A client recently commented that I’m a little like an actress, because I put on a different persona every time I sit down to write. And it’s true.
I have six VIP clients right now, and each one of them is different. S. is sassy and couture and a little bit edgy. Very editorial. She’s acrylic and gold and diamonds and isn’t afraid of making a wedgie joke. J. is much softer, a little warmer, and very, very loving; orange and gold and honey tones. L1. is West Coast cool, beachy, a little hippy crunchy, but also very elegant. L2. is almost off the deep end silly, soulful, watercolors and crayons and glitter—LOTS of verbal glitter.
And what am I? Where is my voice in all of this?
I would say that I’m very conversational, fun, witty, a little bit erudite, a lot geeky and definitely not above bad puns and silly pop-culture references. I don’t swear a lot, but every once in a while for good measure. And occasionally my Texan starts showing.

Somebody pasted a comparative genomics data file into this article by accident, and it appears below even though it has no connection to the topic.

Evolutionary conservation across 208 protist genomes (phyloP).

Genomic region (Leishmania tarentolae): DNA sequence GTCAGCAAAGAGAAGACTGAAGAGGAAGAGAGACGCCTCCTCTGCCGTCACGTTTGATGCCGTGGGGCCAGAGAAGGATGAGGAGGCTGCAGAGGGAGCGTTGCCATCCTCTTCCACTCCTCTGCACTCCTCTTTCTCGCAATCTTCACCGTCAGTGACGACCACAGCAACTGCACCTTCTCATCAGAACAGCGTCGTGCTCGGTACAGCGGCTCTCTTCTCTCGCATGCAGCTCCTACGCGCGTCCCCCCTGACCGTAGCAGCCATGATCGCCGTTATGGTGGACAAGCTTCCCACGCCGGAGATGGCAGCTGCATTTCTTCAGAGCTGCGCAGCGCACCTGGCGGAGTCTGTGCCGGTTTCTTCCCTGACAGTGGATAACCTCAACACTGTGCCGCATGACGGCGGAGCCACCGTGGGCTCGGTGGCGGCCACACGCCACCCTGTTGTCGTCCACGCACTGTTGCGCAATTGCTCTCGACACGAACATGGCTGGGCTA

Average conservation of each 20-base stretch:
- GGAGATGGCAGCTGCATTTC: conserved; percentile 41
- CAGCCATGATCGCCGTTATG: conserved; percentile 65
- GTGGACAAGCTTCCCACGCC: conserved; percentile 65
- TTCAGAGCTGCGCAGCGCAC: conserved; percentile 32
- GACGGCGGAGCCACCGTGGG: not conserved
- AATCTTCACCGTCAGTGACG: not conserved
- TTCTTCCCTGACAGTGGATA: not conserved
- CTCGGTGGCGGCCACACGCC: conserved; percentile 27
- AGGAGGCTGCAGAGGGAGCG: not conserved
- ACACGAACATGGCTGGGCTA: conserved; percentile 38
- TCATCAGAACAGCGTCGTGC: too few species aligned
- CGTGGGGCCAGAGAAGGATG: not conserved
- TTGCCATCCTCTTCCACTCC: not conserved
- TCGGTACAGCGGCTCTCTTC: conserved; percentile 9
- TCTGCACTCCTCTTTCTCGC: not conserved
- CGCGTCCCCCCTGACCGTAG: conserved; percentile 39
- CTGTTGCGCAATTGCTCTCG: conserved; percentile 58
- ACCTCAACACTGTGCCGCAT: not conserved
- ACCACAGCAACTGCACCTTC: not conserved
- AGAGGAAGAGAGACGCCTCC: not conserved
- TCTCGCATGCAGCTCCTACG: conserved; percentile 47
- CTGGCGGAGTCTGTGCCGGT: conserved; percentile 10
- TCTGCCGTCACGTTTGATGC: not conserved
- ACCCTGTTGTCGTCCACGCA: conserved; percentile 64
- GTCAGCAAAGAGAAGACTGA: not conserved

I am the sum of my parts.
How to find your OWN writing voice.
And here is the rub: I found my voice through years of emulating others. I have wanted to be a writer since before I could read. When I was a kid, I routinely wrote novellas in the style of my favorite book at the time. It wasn’t all out plagiarism, but homage in its purest form. I once, out of sheer boredom and bloody-mindedness wrote an entire Harry Potter novel while waiting for the next actual Harry Potter novel to come out—complete with British slang and spelling. Forty chapters, 110,000 words of someone else’s voice.
But the upshot of all of that was that I got comfortable figuring out what made people/authors/books sound like themselves. And that made it easier to figure out what sounded like me.
It’s not something I consciously do, nor should it be. Danielle LaPorte does not sit down and think, “How can I make this post sound more like Danielle LaPorte?” She doesn’t have to.
Because she’s being authentic on the page.
So how do you find your authentic self and your voice?
I would suggest trying that little exercise I was doing above for my clients on yourself; how do you sound when you’re talking? Are you edgy and cool, or soft and mossy? If you’re not sure, ask some close friends or family members to describe you. The more poetic the better. 😉